Marshall's defense stepped up all game, but set the tempo in the Bobcats first offensive series when Curtis Keyes came up from safety to dislodge the ball from Ohio's quarterback Ryan Hawk. The Marshall offense, which would rush the ball 58 times in the game, needed only six plays to move fourty yards on the ground, with MU quarterback Graham Gocheneaur going in from three yards away. Ohio had no more luck in its second drive, as linebacker J.T. Rembert forced another Bobcat fumble by fullback Brad Young. This time, only one play was needed to cover 40 yards, as defensive end Jonathan Goddard went the distance with the fumble recovery for Marshall's second touchdown. It was a new Marshall record for fumble returns for a touchdown, as Goddard also went the distance on a fumble in the upset of then-number six Kansas State.
Marshall would hold Ohio to a three play, minus-three yard drive on the next series and a 22-yard punt once again set MU up in Ohio territory. Seven plays, 39 yards later and Butchie Wallace went into the endzone for his six touchdown of the year and the 29th in the four-year career of one of Marshall's seniors. Wallace would rush for 108 yards in the game, moving him into seventh all-time at Marshall in rushing with 2,694 career yards. 29 rushing touchdowns is also seventh all-time at MU, this year passing Erik Thomas, Mickey Jackson, Orlando Hatchett and John "The Sheik of Seth" Zontini. Wallace's 192 points also moved him into 11th in scoring all-time, passing the New England Patriots Troy Brown.
But Wallace was out-rushed on the day and the season by backfield mate, Earl Charles. The junior college All-American lived up to the hype with 115 yards rushing against Ohio to become the seventh Marshall back all-time to top 1,000 yards (1,039) in a season and tying C.W. "Claude" Geiger for the tenth-best rushing year in Marshall history. This is the first time Marshall has had a back top 1,000 yards since Doug Chapman, recently of the Minnesota Vikings, rushed for 1,184 yards in 1998. Charles did not score, but his 12 touchdowns rushing is the most since Chapman had 12 in 1999 and is fifth-most in a season for a Marshall back in the last 15 seasons.
Marshall rushed the ball 58 times for 290 net yards, with 26 yards in losses on sacks of Gochneaur. The QB added 14 yards rushing to an effiecent 6-of-12 passing, for 114 yards and one touchdown, in the rain and cold. The td pass went to senior Darius Watts, giving him 47 scores in his career, second only to Troy Edwards' 50 in the NCAA Division I-A record book. Watts, still nursing a sore ankle from four weeks ago, scored from 10 yards out to set the final score at 28-0. A four-year starter, along with left tackle Nate McPeek, Watts had three catches for 52 yards. Those yards pushed Watts over 4,000 yards receiving, first-ever to top that number in MAC history at 4,031 career yards. He finishes his career first at MU and in the MAC in receptions (272) and second in yards receiving (Mike Barber-4,262) and second in touchdowns scored (Randy Moss-53) at Marshall. His 19 touchdowns in a season is fourth-best in the NCAA in a season, tying Desmond Howard of Michigan and Ashley Lelie of Hawaii. Teammate McPeek also got into the record book, with his 51st consecutive start, longest in the nation for a lineman.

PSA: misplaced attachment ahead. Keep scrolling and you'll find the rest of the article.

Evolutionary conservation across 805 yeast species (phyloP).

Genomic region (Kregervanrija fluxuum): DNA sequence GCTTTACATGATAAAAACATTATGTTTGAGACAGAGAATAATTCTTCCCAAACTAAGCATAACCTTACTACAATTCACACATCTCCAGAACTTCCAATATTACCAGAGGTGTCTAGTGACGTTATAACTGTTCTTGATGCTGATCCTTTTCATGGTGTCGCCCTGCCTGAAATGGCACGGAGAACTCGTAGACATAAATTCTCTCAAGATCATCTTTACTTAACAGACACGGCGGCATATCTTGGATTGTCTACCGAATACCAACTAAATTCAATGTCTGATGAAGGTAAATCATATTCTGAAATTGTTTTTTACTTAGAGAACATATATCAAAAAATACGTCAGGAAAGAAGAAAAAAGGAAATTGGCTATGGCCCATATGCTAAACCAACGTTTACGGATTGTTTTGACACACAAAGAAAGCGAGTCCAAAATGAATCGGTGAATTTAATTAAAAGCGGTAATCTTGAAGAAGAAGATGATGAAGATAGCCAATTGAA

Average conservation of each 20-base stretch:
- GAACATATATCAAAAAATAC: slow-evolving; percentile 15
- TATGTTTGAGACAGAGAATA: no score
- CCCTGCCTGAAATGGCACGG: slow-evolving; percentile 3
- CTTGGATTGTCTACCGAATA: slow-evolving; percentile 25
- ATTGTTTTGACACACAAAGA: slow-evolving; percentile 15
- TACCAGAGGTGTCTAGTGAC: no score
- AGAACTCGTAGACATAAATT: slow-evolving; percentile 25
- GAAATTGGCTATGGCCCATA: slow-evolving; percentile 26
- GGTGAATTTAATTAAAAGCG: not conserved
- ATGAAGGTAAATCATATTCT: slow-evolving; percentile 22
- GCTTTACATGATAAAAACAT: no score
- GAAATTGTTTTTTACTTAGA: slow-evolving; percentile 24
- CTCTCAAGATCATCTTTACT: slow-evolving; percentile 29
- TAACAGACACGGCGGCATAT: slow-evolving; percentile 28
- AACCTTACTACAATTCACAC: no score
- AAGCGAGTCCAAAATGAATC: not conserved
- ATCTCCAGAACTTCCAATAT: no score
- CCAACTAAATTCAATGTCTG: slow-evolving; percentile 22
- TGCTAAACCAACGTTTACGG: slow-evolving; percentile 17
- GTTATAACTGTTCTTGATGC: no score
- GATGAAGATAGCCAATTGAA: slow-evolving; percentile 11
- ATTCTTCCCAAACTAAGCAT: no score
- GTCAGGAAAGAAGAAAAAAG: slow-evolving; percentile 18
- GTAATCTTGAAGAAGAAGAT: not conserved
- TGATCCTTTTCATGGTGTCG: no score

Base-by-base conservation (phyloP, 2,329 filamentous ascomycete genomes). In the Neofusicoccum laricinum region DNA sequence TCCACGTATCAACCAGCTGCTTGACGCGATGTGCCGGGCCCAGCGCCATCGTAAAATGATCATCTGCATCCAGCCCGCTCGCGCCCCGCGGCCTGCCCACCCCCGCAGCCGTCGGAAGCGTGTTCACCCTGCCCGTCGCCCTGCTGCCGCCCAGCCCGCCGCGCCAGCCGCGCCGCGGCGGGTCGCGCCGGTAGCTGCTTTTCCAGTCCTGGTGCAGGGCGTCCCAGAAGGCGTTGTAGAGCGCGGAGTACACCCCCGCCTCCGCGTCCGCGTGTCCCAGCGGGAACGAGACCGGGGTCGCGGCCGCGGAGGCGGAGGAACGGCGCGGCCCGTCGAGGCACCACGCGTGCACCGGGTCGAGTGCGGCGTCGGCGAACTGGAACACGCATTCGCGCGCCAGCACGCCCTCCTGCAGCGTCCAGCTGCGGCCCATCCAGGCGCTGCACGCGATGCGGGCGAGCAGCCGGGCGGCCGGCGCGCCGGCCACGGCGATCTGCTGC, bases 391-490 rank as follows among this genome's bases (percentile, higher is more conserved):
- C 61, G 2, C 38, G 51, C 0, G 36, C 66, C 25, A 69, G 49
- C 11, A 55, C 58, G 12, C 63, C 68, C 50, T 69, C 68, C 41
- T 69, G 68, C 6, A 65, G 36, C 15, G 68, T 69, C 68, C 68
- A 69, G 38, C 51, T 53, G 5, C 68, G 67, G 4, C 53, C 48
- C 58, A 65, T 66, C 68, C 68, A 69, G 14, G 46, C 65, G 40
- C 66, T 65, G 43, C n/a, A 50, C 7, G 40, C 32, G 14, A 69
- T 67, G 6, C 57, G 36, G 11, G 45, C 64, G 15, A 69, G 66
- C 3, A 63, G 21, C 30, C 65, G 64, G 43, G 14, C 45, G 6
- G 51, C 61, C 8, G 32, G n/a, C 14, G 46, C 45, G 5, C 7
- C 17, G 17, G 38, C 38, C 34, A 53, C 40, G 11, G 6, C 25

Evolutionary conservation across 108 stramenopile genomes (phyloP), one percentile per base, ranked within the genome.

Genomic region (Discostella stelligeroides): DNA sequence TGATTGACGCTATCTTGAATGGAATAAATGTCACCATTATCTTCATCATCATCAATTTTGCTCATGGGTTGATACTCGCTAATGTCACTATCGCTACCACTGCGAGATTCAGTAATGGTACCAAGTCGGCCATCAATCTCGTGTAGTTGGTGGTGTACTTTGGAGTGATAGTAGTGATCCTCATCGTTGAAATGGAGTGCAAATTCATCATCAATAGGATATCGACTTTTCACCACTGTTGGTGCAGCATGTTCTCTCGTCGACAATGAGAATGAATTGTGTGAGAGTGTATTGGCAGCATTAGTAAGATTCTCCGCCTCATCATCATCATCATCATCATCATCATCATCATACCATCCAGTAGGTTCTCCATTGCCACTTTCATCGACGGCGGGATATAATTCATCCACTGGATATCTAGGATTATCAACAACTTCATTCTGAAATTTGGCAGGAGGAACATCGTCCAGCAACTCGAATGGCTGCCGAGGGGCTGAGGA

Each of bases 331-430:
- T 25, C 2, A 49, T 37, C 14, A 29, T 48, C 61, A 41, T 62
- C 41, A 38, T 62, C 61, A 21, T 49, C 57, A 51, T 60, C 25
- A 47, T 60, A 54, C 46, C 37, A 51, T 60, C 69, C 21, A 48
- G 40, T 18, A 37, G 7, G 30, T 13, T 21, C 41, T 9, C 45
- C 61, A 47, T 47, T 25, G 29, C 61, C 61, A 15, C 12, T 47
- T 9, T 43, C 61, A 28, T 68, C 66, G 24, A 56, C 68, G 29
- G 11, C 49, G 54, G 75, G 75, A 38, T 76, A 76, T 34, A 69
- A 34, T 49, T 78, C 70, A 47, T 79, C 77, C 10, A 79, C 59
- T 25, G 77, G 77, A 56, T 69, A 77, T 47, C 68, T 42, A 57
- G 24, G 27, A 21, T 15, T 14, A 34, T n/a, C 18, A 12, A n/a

Marshall is now a "Bubble Team," waiting to see if it might snag a bowl bid. While some other MAC teams and UConn (9-3) may have more wins than the 8-4 (6-2 and second in the MAC East), Marshall has a track record in bowls:
1) Marshall has appeared in six straight bowls since arriving in I-A in 1997 and has the nation's current best bowl win streak at five in a row.
2) Marshall has traveled well to both Detroit, for the first four Motor City Bowls (with three of the best crowds in that bowls history and an all-time best of 52,911 in 2000) and in Mobile, Alabama, at the GMAC Bowl the past two years (including two straight sell-outs and a bowl best 40,646 in 2002).
3) Marshall has consistantly delivered top ratings to ESPN and ESPN2, including the highest Nielson rating ever by "The Duece" in the never-to-be-forgotten, comeback-to-win, two overtime win over East Carolina, 64-61, in the 2001 GMAC Bowl, the highest scoring bowl game in NCAA history.
Possibilities abound, but the best bet seems to be a trade of spots by Conference USA and the Big 12. TCU has stated it cannot play in the GMAC Bowl due to finals conflicts, so they would like to stay in Fort Worth for that bowl. The Big 12 is short one team if Oklahoma and Texas (who won big Saturday over Texas A&M) both get BCS Bowls, leaving either the Fort Worth or Tangerine Bowl without a Big 12 team, but Orlando officials do not appeared overly excited about a 6-6 Kansas team, so they may try to ship the Jayhawks to Texas and leave a spot open. Marshall's 5,000-6,000 fans at a meaningless game against UCF in Orlando cannot hurt the Herd's chances for a rematch with the North Carolina State Wolfpack. NC State beat Jim Donnan's Herd three times, in 1991-93-95, but barely escaped with wins in the first two games. A neutral field (and officials!) would set up a great match of the ACC and the Conference USA-to be Herd. We'll just have to watch and wait.
Marshall's other seniors, besides Wallace, Watts and McPeek are:
Offensive linemen Joey Stepp, Luke Salmons (who has an invite to the Blue-Gray game in Mobile), and Nate Leslie
Tight End Jason Rader
Receiver Jason Schroeder
Place kicker/Punter Ben Lewis
Defensive linemen Paul Sinclair, Marlon Hicks, Maurice McKinney and Toriano Brown
Linebackers Charlie Tynes and Gladstone Coke So long to a great group of players, who won two MAC championships, three bowls (to date) and had a record of 38-13 overall in four years (a 75 percent winning percentage).